The hymns of Revelation occur in the middle of oppression, the same human birthplace of hip hop. Despite a lack of consensus on the exact social situation of Revelation, it is clear by the tone of John, the revelator, that there is a crisis, whether it is an actual, perceived, or future crisis. The neighbors are not being so nice to the Christians. From the outset, John speaks about his persecution and patient endurance (Rev. 1:9), even enduring exile on Patmos “because of the word of God and the testimony of Jesus” (1:10; cf. Rev. 6:9). Because of his Christianity, he has a cross to bear along with the other followers of Jesus. Though they were part of God’s heavenly kingdom, they lived in the earthly kingdom of the Roman Empire which competed with God for their allegiance. The Christians clashed with the Greco-Roman culture and religion (Rev. 9:20-21; Rev.13). In the midst of this crisis, they still had hope because Christ was “the ruler of the kings of the earth” (1:5), and God was “the Almighty” (1:8); thus, they could praise in the midst of pain, even though death or economic deprivation awaited those who did not worship the Roman emperor. This did not matter to John for his focus was on God and the Lamb. He uses poetry, not mere prose, to articulate his feelings and attitudes about God and the world, creatively colliding with those who strive to be god in the place of the one true God. He tells it like it is in a twofold manner, because doxology for John is the praise of God in the midst of real pain. Praise and pain are both necessary parts of his hymns like they are for the music of African Americans. These hymns represent the blues sensibility of black music, just as in hip hop. Kanye West may say with confidence that Jesus walks. Jesus walks among “war with terrorism, racism and most of all . . . With ourselves.” “The Devil trying to break me down” and “the restless might snatch your necklace.” Hip hop does not shun pain but sings and cries from it and acknowledges the African American reality, keepin’ it real.

John keeps his music real. The troubled existence of the Christians is hinted at throughout John’s hymns which function as a political polemic against Roman imperialism on one level. The presence of a polemic implies pain. His hymns are interested in God, but also in fighting Roman politics. As one scholar notes, “praise is the beginning of political practice.”3 His musical vision sings against the imperial cults, and the injustices of life. “God show me the way because the Devil trying to break me down.” Just using the hymn form to praise God, which was normally used to praise Roman gods, was an indictment against the Romans. John wants to “crack down on Rome while raising up the Lamb.”4 In this “crack down,” pain is present; if this were not so, a “crack down” would not be necessary. John begins with weeping while his praise is focused on the pain of the Lamb, “standing as if it had been slaughtered” (v. 6). This phrase points to the pain of a Passover sacrifice (1 Cor. 5:7), alluding to the sacrificial death of Christ. His being “slaughtered” (Rev. vv. 9, 12), and his “blood,” are emphasized for pain is at the heart of this hymn. In other words, John is singing “I know it was the blood for me. One day when I was lost, he died upon the cross!” The Lamb, standing and slaughtered, relates to the “walking wounded” who suffer under Roman oppression. If this was a clean, bloodless lamb, it would not be worthy because “worthy is the Lamb that was slaughtered” (v. 12). It is this Lamb, this Jesus, this bloody figure that pervades the hip hop scene. It is not just the negative images of women or the false sense of maleness that are paraded but the images of a crucified Christ pervade hip hop to keep it grounded in black religious memory. The slaughtered Christ is the original gangster and has the “Juice” because Jesus walks with us, even “the hustlers, killers, murderers, drug dealers even the strippers, and victims of welfare.”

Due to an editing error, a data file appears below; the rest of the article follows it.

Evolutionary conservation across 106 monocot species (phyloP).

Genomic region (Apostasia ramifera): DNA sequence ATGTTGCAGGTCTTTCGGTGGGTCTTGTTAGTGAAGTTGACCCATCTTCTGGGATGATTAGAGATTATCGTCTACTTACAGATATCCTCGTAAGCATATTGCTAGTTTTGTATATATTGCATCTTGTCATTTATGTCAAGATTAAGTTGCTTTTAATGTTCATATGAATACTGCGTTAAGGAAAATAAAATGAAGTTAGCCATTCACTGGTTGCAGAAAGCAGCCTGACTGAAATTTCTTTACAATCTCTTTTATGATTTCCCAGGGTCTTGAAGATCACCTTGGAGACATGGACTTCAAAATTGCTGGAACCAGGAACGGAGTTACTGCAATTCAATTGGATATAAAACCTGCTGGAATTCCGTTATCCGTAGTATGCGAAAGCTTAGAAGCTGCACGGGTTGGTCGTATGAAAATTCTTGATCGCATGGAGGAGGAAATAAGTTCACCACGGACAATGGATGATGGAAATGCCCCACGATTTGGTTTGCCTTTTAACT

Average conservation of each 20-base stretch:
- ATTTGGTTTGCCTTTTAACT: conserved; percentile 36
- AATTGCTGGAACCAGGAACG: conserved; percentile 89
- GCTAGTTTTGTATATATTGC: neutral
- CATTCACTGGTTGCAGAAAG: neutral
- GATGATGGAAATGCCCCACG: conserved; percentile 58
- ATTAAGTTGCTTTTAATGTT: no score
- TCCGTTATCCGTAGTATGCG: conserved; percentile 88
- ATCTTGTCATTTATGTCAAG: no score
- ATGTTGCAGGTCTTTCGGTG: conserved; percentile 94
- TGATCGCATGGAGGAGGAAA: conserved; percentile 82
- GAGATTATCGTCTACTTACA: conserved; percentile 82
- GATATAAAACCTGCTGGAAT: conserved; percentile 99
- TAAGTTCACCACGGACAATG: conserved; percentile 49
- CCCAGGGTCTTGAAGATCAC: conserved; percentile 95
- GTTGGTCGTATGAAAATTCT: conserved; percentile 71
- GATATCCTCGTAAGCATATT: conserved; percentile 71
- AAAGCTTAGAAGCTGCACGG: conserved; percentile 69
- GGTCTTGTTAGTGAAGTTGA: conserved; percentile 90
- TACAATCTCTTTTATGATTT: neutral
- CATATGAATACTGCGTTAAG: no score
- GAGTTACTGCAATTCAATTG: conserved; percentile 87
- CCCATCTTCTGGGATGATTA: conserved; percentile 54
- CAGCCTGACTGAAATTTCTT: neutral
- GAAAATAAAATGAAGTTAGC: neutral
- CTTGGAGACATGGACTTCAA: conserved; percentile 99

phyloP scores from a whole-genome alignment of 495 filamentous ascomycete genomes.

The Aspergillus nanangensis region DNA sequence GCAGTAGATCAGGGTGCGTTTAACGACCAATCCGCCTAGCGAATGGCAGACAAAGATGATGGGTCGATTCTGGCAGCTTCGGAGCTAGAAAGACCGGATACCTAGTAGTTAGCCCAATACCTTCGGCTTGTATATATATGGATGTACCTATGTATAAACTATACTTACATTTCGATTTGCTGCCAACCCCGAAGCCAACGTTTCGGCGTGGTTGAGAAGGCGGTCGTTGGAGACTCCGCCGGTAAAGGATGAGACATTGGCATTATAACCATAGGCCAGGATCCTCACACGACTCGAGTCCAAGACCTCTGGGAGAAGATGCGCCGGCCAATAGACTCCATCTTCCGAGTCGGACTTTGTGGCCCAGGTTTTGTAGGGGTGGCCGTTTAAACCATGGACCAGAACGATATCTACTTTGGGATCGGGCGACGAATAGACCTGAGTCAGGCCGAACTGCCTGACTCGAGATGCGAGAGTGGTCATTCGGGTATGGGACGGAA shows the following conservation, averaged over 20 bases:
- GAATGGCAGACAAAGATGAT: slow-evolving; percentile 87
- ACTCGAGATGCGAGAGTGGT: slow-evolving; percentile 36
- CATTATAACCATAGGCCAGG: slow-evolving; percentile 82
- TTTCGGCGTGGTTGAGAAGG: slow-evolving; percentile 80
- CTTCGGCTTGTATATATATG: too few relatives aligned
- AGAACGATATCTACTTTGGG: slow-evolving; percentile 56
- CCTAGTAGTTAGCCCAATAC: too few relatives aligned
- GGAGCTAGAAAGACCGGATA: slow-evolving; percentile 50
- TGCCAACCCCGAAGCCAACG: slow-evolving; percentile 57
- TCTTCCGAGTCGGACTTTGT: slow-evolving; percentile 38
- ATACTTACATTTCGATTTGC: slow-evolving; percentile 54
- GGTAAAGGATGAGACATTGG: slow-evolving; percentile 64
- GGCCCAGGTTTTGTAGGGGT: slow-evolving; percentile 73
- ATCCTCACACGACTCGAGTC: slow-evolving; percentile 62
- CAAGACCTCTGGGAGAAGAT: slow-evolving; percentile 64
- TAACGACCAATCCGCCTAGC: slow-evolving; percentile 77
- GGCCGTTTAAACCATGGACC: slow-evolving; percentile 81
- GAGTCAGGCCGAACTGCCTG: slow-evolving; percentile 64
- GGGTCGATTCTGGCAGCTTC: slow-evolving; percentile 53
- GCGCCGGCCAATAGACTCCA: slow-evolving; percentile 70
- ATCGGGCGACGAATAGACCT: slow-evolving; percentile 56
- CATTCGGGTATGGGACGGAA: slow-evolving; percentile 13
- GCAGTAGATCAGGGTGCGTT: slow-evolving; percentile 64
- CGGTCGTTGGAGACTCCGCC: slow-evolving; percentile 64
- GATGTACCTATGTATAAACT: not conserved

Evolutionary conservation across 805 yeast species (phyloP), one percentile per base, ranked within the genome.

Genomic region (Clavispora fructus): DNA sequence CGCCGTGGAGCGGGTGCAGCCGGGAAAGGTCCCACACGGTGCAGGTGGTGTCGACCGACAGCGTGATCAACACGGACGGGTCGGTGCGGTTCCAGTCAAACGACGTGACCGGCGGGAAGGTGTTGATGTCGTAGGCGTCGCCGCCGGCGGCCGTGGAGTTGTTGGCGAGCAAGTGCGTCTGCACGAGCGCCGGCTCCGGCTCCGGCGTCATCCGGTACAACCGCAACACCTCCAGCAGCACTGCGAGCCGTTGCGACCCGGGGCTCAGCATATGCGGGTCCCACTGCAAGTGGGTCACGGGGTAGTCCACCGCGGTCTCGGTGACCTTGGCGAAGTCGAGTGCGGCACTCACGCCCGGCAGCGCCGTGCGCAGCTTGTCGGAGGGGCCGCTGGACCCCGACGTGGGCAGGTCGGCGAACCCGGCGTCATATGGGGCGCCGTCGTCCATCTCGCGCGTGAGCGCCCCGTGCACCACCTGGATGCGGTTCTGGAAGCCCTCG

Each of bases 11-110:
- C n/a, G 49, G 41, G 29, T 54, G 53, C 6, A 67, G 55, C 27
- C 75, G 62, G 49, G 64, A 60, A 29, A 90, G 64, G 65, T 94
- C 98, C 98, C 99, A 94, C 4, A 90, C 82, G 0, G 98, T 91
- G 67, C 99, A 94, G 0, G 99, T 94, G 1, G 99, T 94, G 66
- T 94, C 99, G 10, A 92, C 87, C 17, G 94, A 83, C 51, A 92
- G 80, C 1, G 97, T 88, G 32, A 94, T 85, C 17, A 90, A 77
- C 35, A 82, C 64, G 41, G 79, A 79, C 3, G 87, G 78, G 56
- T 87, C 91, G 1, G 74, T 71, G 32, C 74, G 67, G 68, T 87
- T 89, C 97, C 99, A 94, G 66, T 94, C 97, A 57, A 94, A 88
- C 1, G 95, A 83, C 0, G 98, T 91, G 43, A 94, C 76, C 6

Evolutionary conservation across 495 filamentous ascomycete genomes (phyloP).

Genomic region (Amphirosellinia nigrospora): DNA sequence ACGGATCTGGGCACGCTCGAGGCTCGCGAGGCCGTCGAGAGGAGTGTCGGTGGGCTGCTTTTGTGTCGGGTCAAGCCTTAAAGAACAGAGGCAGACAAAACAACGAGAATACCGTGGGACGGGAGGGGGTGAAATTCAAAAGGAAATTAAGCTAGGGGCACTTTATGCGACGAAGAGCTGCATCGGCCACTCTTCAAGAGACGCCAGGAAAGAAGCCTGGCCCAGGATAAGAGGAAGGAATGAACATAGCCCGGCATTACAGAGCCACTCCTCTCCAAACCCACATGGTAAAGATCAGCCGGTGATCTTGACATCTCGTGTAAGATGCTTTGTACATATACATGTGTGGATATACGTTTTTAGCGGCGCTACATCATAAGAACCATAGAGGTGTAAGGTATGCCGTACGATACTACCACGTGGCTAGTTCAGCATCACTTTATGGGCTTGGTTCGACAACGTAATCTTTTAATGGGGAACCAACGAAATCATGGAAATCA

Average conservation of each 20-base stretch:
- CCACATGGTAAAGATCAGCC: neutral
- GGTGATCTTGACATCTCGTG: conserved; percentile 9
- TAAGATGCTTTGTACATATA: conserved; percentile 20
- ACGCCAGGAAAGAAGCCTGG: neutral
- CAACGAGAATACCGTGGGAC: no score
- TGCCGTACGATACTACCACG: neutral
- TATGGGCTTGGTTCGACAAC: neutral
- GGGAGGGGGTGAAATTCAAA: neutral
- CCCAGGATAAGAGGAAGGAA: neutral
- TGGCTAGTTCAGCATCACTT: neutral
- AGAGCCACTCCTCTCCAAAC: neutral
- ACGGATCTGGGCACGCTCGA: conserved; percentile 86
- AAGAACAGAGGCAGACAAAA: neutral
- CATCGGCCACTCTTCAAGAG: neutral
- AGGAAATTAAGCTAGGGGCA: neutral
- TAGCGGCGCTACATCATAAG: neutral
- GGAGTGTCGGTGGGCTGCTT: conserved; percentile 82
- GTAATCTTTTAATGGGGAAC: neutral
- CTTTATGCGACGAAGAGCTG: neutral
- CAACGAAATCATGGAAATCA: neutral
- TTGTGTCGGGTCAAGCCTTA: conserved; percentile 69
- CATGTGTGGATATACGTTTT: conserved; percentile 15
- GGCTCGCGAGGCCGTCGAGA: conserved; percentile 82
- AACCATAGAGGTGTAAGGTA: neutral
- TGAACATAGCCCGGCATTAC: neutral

For John, worthiness stems from experiencing pain. The Lamb, a crucified Christ, is one of the wounded and thus worthy of worship. Even in his given reasons for worship, John appeals to the painful past of Egyptian slavery (“slaughtered,” “ransomed for God saints,” “made kingdom and priests serving God”) for through the pain of Christ, humans are ultimately delivered from their pain. The pain does not stop the praise because through the pain, praise was born (e.g. “You are worthy . . . for you were slaughtered”) showing how pain is the “matrix” of praise.5 Life under the rule of the Romans did not satisfy thus John focuses on a ruler of another kingdom, not the expected conquering messianic Lion of Judah but a bloody slaughtered Lamb. And even the Roman emperors will eventually pay homage to this God (v. 13) for there is only one King (1:5, Rev. 17:14) and it’s not the bling. The Lamb of God reigns “forever and ever (v. 13)!"

John’s purpose is to exalt God and persuade us to do the same, for it is God’s power alone that can undo the earthly powers of Roman imperialism. That’s why his refrain is “worship God!” (Rev. 19:10; 22:9), not sex, money, or power.
Because of God, there is a “new song” of praise. If a listener was not attentive initially, the “loud voice” of an angel captures the imagination and ears of the hearers. When no one is found anywhere to open or look into the scroll, John despairs and weeps “bitterly” over this tragedy. But his weeping turns to singing when the Lamb appears. The presence of the Lamb is so overwhelming and exciting that the crowds contagiously grow (v. 11) and grow while they sing “with full voice” (v. 12). The hymn of 5:9-14 is a musical crescendo which gradually increases in size and volume as the Lamb becomes a greater focus. In the beginning, there is John, the one on the throne, an angel, and one elder (vv.1-5). Then the four living creatures, the twenty four elders, and the Lamb increase the size of the vision, along with the “saints” (vv. 6-10). The crescendo continues when John hears the “voice of many angels” numbering “myriads of myriads and thousands of thousands.” (vv. 11-12). Finally, John hears “every creature in heaven and on earth and under the earth and in the sea, and all that is in them” (vv. 13-14), leaving nothing and no one excluded from the praise. This chapter begins with a mournful solo (John weeping), but ends with a joyful symphony, all because of the Lamb.